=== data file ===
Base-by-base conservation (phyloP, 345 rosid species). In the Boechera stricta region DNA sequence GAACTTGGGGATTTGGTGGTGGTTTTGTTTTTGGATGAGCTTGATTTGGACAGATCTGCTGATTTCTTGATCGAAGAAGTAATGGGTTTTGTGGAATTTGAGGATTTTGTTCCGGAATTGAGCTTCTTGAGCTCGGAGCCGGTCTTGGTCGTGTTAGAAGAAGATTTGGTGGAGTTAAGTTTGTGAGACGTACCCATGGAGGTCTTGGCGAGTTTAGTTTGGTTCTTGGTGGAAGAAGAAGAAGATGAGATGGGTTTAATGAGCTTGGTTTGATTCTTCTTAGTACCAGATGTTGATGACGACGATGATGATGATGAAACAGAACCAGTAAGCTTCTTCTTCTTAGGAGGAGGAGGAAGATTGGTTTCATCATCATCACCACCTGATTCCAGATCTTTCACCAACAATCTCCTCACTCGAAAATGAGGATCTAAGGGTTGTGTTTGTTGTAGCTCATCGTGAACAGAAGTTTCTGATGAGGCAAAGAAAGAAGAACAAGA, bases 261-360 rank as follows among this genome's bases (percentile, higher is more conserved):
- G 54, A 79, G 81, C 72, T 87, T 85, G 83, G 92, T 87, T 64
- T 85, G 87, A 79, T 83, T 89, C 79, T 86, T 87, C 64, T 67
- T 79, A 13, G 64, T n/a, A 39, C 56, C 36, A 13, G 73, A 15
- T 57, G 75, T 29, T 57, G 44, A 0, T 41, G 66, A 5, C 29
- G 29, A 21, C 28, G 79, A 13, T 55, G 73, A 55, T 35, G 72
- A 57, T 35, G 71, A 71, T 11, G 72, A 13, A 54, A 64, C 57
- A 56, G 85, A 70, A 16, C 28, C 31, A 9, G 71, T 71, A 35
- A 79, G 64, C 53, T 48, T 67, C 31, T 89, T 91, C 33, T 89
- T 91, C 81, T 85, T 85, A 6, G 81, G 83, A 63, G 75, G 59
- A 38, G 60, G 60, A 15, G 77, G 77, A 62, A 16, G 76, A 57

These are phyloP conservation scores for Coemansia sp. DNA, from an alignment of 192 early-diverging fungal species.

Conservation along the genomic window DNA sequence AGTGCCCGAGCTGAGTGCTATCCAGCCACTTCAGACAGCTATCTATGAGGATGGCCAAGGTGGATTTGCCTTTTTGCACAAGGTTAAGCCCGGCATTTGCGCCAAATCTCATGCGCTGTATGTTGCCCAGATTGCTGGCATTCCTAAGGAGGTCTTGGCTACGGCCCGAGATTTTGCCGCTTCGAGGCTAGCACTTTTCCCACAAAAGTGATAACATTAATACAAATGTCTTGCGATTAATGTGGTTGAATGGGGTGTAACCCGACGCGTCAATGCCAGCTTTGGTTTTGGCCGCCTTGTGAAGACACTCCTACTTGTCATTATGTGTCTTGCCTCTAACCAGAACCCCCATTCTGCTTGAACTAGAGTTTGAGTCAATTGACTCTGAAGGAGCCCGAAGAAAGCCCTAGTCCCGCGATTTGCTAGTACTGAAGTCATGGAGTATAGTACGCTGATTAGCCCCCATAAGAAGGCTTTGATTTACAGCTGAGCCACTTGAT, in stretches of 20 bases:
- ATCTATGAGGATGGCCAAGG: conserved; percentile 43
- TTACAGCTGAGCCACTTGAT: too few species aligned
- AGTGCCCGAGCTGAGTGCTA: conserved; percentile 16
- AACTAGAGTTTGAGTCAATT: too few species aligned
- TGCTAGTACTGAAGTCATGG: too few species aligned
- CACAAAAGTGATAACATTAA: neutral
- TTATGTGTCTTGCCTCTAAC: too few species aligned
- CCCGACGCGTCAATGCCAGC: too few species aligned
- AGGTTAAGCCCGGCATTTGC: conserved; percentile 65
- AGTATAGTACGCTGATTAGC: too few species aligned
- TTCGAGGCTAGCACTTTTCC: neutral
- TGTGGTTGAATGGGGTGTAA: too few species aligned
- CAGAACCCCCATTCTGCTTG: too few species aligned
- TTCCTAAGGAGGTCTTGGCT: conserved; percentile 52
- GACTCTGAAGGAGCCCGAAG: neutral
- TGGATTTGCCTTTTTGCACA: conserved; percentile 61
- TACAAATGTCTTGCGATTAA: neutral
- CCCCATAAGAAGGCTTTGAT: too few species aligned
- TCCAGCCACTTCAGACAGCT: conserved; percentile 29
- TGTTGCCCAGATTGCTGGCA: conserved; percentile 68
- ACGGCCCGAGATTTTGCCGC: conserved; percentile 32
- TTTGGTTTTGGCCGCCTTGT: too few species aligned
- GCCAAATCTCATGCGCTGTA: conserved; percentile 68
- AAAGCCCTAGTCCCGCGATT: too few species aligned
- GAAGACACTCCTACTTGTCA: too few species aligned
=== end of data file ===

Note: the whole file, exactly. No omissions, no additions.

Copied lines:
Base-by-base conservation (phyloP, 345 rosid species). In the Boechera stricta region DNA sequence GAACTTGGGGATTTGGTGGTGGTTTTGTTTTTGGATGAGCTTGATTTGGACAGATCTGCTGATTTCTTGATCGAAGAAGTAATGGGTTTTGTGGAATTTGAGGATTTTGTTCCGGAATTGAGCTTCTTGAGCTCGGAGCCGGTCTTGGTCGTGTTAGAAGAAGATTTGGTGGAGTTAAGTTTGTGAGACGTACCCATGGAGGTCTTGGCGAGTTTAGTTTGGTTCTTGGTGGAAGAAGAAGAAGATGAGATGGGTTTAATGAGCTTGGTTTGATTCTTCTTAGTACCAGATGTTGATGACGACGATGATGATGATGAAACAGAACCAGTAAGCTTCTTCTTCTTAGGAGGAGGAGGAAGATTGGTTTCATCATCATCACCACCTGATTCCAGATCTTTCACCAACAATCTCCTCACTCGAAAATGAGGATCTAAGGGTTGTGTTTGTTGTAGCTCATCGTGAACAGAAGTTTCTGATGAGGCAAAGAAAGAAGAACAAGA, bases 261-360 rank as follows among this genome's bases (percentile, higher is more conserved):
- G 54, A 79, G 81, C 72, T 87, T 85, G 83, G 92, T 87, T 64
- T 85, G 87, A 79, T 83, T 89, C 79, T 86, T 87, C 64, T 67
- T 79, A 13, G 64, T n/a, A 39, C 56, C 36, A 13, G 73, A 15
- T 57, G 75, T 29, T 57, G 44, A 0, T 41, G 66, A 5, C 29
- G 29, A 21, C 28, G 79, A 13, T 55, G 73, A 55, T 35, G 72
- A 57, T 35, G 71, A 71, T 11, G 72, A 13, A 54, A 64, C 57
- A 56, G 85, A 70, A 16, C 28, C 31, A 9, G 71, T 71, A 35
- A 79, G 64, C 53, T 48, T 67, C 31, T 89, T 91, C 33, T 89
- T 91, C 81, T 85, T 85, A 6, G 81, G 83, A 63, G 75, G 59
- A 38, G 60, G 60, A 15, G 77, G 77, A 62, A 16, G 76, A 57

These are phyloP conservation scores for Coemansia sp. DNA, from an alignment of 192 early-diverging fungal species.

Conservation along the genomic window DNA sequence AGTGCCCGAGCTGAGTGCTATCCAGCCACTTCAGACAGCTATCTATGAGGATGGCCAAGGTGGATTTGCCTTTTTGCACAAGGTTAAGCCCGGCATTTGCGCCAAATCTCATGCGCTGTATGTTGCCCAGATTGCTGGCATTCCTAAGGAGGTCTTGGCTACGGCCCGAGATTTTGCCGCTTCGAGGCTAGCACTTTTCCCACAAAAGTGATAACATTAATACAAATGTCTTGCGATTAATGTGGTTGAATGGGGTGTAACCCGACGCGTCAATGCCAGCTTTGGTTTTGGCCGCCTTGTGAAGACACTCCTACTTGTCATTATGTGTCTTGCCTCTAACCAGAACCCCCATTCTGCTTGAACTAGAGTTTGAGTCAATTGACTCTGAAGGAGCCCGAAGAAAGCCCTAGTCCCGCGATTTGCTAGTACTGAAGTCATGGAGTATAGTACGCTGATTAGCCCCCATAAGAAGGCTTTGATTTACAGCTGAGCCACTTGAT, in stretches of 20 bases:
- ATCTATGAGGATGGCCAAGG: conserved; percentile 43
- TTACAGCTGAGCCACTTGAT: too few species aligned
- AGTGCCCGAGCTGAGTGCTA: conserved; percentile 16
- AACTAGAGTTTGAGTCAATT: too few species aligned
- TGCTAGTACTGAAGTCATGG: too few species aligned
- CACAAAAGTGATAACATTAA: neutral
- TTATGTGTCTTGCCTCTAAC: too few species aligned
- CCCGACGCGTCAATGCCAGC: too few species aligned
- AGGTTAAGCCCGGCATTTGC: conserved; percentile 65
- AGTATAGTACGCTGATTAGC: too few species aligned
- TTCGAGGCTAGCACTTTTCC: neutral
- TGTGGTTGAATGGGGTGTAA: too few species aligned
- CAGAACCCCCATTCTGCTTG: too few species aligned
- TTCCTAAGGAGGTCTTGGCT: conserved; percentile 52
- GACTCTGAAGGAGCCCGAAG: neutral
- TGGATTTGCCTTTTTGCACA: conserved; percentile 61
- TACAAATGTCTTGCGATTAA: neutral
- CCCCATAAGAAGGCTTTGAT: too few species aligned
- TCCAGCCACTTCAGACAGCT: conserved; percentile 29
- TGTTGCCCAGATTGCTGGCA: conserved; percentile 68
- ACGGCCCGAGATTTTGCCGC: conserved; percentile 32
- TTTGGTTTTGGCCGCCTTGT: too few species aligned
- GCCAAATCTCATGCGCTGTA: conserved; percentile 68
- AAAGCCCTAGTCCCGCGATT: too few species aligned
- GAAGACACTCCTACTTGTCA: too few species aligned